At the time of adoption of the statewide prohibition laws, 199 out of 254 counties in Texas had been voted dry under local option laws; 43 were practically dry; and only 10 counties were without prohibition areas.

The prohibition law lacked public sentiment necessary for proper enforcement, and ultimately, the opponents of prohibition won out.

In 1933, Congress amended the Volstead Act (known as the National Prohibition Act) to permit the sale of beer up to 4% alcohol by volume; and in August 1933, the voters in Texas adopted an amendment to the State Constitution legalizing the sale of beer.

The 21st Amendment to the United States Constitution, which repealed the 18th Amendment, became effective December 15, 1933. The 44th Legislature then submitted an amendment to the voters repealing state prohibition, and the voters ratified it in August 1935.

Texas communities reverted back to the wet/dry status maintained prior to Prohibition.

U.S. Constitution - AMENDMENT XXI

Section 1. The eighteenth article of amendment to the Constitution of the United States is hereby repealed.

Section 2. The transportation or importation into any state, territory, or possession of the United States for delivery or use therein of intoxicating liquors, in violation of the laws there­of, is hereby prohibited.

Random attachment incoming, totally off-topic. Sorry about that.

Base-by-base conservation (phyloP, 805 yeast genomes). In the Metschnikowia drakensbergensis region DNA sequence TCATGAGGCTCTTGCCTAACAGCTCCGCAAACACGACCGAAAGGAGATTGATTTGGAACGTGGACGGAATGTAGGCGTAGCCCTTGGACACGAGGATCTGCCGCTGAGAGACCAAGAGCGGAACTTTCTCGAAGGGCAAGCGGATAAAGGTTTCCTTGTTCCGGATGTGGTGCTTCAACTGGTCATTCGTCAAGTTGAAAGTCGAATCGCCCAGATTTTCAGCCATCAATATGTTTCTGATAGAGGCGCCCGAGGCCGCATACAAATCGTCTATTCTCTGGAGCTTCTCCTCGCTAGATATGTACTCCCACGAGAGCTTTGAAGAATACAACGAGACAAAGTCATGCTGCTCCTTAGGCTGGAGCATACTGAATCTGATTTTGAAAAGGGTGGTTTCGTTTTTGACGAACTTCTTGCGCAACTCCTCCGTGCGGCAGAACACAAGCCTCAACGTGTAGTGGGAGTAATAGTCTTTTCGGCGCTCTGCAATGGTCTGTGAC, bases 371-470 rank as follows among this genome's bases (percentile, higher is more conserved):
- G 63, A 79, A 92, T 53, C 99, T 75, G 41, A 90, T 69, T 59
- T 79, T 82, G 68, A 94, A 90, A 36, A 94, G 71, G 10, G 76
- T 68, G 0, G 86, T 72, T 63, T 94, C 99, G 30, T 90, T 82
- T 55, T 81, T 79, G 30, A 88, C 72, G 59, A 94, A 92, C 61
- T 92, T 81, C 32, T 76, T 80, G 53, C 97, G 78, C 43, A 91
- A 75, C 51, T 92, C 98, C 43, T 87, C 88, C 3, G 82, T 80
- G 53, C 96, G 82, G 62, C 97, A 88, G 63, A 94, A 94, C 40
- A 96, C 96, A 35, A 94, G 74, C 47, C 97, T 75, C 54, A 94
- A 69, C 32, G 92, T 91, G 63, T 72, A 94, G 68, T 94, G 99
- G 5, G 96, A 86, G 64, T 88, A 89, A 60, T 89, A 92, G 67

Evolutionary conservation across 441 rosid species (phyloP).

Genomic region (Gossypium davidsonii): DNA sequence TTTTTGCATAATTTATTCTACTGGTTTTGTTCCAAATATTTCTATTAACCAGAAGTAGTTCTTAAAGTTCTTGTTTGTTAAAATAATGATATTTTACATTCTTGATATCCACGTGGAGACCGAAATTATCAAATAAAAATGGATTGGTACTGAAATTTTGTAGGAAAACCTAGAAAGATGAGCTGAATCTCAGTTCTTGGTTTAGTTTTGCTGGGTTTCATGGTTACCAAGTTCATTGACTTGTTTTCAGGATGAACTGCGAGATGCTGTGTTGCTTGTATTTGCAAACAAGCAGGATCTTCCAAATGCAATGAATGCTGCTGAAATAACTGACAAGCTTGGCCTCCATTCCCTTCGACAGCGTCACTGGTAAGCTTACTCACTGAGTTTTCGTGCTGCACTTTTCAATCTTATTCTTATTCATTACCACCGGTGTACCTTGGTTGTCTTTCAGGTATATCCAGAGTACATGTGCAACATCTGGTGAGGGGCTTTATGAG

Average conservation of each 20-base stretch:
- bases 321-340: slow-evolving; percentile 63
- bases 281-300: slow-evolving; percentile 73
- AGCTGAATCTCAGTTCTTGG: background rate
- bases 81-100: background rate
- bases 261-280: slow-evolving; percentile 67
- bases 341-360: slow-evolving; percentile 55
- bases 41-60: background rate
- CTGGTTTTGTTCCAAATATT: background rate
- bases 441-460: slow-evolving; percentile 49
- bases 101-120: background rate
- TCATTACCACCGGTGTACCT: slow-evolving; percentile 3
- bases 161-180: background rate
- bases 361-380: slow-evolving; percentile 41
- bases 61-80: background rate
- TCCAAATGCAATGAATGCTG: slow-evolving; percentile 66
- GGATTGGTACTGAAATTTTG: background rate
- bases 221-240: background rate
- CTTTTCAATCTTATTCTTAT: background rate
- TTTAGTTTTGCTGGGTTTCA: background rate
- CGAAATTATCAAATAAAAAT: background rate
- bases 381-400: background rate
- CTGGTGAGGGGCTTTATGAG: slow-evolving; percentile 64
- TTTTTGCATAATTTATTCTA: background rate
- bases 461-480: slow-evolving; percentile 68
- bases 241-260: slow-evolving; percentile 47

Creation of the Agency

When the 21st Amendment to the U.S. Constitution repealed national prohibition, it delegated responsibility for regulation of the alcoholic beverage industry to the individual states. This is probably the only remaining right guaranteed more or less exclusively to the states.

Shortly after the adoption of the 21st Amendment, the Texas Legislature, meeting in special session, enacted the Texas Liquor Control Act that created the Texas Liquor Control Board. The LCB, as it came to be commonly known, began its existence on November 16, 1935, charged with the adminis­tration of the new act. The name of the agency was changed January 1, 1970, to the Texas Alcoholic Beverage Commission and, on September 1, 1977, the recodified Texas Liquor Control Act took effect as the Texas Alcoholic Beverage Code.

The Alcoholic Beverage Code authorizes the Texas Alcoholic Beverage Commission to:

  • Grant, refuse, suspend, or cancel permits and licenses in all phases of the alco­holic beverage industry;